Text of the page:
Faculty Highlights

Activities, Highlights, and News in the Department

Dr. Dwayne Lawrence of the Women and Infants Hospital of Rhode Island uses telepathology to support medical centers in Zambia, Bangladesh, and Kenya.

Dr. W. Dwayne Lawrence, MD, MSc, Chief of Pathology and Laboratory Medicine:: "I really enjoy helping out from 8,000 miles away...This fulfills part of our mission."Dr. W. Dwayne Lawrence, MD, MSc, Chief of Pathology and Laboratory Medicine:: "I really enjoy helping out from 8,000 miles away...This fulfills part of our mission."

"Pathologists have been reviewing glass slides under a microscope for 150 years, as demonstrated by the collection of antique microscopes in Dr. Lawrence's office. However, the process of making a slide is time consuming, and the glass slides themselves can be easily damaged or destroyed. Digital technology is revolutionizing the entire field of pathology..."

Click here to see the entire article in the Women & Infants Hospital of Rhode Island Philanthropy Report 2012


Postdoctoral Research Associate Dr. Marcella Thompson leads study on chemical exposures of childbearing-aged women:

Marcella Thompson, Ph.D.: “We carry a history of our environmental exposures throughout our lives.” Credit: David Orenstein/Brown UniversityMarcella Thompson, Ph.D.: “We carry a history of our environmental exposures throughout our lives.” Credit: David Orenstein/Brown University

"In a new analysis of thousands of U.S. women of childbearing age, Brown University researchers found that most exceeded the median blood level for two or more of three environmental pollutants that could harm brain development of fetuses and babies [...] The study, published in advance online Nov. 15 in the journal Environmental Research, identified several risk factors associated with a higher likelihood of a median-or-higher “body burden” for two or more of these chemicals."


Click here to see full press release on the Brown University Featured Events and News Page.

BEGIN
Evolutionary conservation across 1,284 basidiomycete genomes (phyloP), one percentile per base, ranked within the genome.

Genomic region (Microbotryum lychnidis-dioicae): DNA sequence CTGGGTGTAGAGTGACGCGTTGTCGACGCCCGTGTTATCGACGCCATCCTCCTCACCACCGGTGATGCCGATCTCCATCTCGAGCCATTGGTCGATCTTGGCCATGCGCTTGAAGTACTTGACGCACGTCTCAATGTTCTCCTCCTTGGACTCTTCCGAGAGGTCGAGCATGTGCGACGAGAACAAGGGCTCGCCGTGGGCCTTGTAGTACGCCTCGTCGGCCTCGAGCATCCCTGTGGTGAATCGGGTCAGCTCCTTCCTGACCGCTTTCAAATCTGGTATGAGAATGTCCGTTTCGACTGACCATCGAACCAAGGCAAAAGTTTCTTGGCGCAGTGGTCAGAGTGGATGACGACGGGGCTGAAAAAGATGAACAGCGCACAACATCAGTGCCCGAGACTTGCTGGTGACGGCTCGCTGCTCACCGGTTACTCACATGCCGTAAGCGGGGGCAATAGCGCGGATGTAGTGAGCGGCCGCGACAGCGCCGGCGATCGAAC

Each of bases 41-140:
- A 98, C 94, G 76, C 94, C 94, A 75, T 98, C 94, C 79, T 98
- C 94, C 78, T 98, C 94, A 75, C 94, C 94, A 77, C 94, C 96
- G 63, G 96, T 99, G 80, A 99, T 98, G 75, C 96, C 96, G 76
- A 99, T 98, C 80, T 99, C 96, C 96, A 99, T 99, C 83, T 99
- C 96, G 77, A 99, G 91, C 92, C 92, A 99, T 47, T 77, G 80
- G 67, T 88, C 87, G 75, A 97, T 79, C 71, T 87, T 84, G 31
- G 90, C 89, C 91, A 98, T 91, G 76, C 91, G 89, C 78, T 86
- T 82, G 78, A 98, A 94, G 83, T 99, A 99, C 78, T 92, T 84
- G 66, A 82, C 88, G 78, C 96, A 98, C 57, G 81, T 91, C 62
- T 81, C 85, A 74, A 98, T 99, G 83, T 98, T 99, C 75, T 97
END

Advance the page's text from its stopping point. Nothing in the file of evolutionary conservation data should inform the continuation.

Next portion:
Dr. Jake Kurtis awarded COBRE grant: "Immune-Based Interventions against Infectious Diseases"

Dr. Jake Kurtis at the Pesigan Memorials Schistosomiasis Laboratory in Palo, Leyte, The PhilippinesDr. Jake Kurtis at the Pesigan Memorials Schistosomiasis Laboratory in Palo, Leyte, The Philippines

Infectious diseases continue to represent major causes of death and disease worldwide. Our strategy to address the challenge of new and emerging infectious diseases is to build a critical mass of investigators in infectious diseases immunology, committed to collaboration and innovation. The overall objective of this COBRE, “Immune-Based Interventions Against Infectious Diseases,” is to advance the development of a multidisciplinary and trans-institutional research program in infectious diseases of global importance. The unifying scientific theme of the COBRE is translational research at the interface of the pathogen and host. This COBRE represents a partnership between the Institute for Immunology and Informatics (iCubed) at the University of Rhode Island’s Providence campus, and the Center for International Health Research (CIHR) at Rhode Island Hospital. Both groups have established NIH-funded research programs in infectious diseases, immunology, and global health; their shared interests and close proximity in Providence present an ideal opportunity to create a synergistic research team. The Specific Aims of this COBRE are:

1. Establish an integrated research community to provide leadership in translational infectious diseases immunology research to the Rhode Island community.
2. Build infrastructure for immunology research through support for Research Cores in Statistics and Data Management, Cell Analysis and Sorting, and Luminex High-Throughput Analysis.
3. Recruit promising junior investigators and provide mentoring by established NIH-funded researchers.
4. Support a multidisciplinary research program led by junior investigators in translational infectious diseases immunology.

Dr. Jake Kurtis will lead as Principal Ivestigator of the High throughput Immunology Core and as a Mentor to Project 3- "Novel Vaccine Candidate for Pediatric Falciparum Malaria"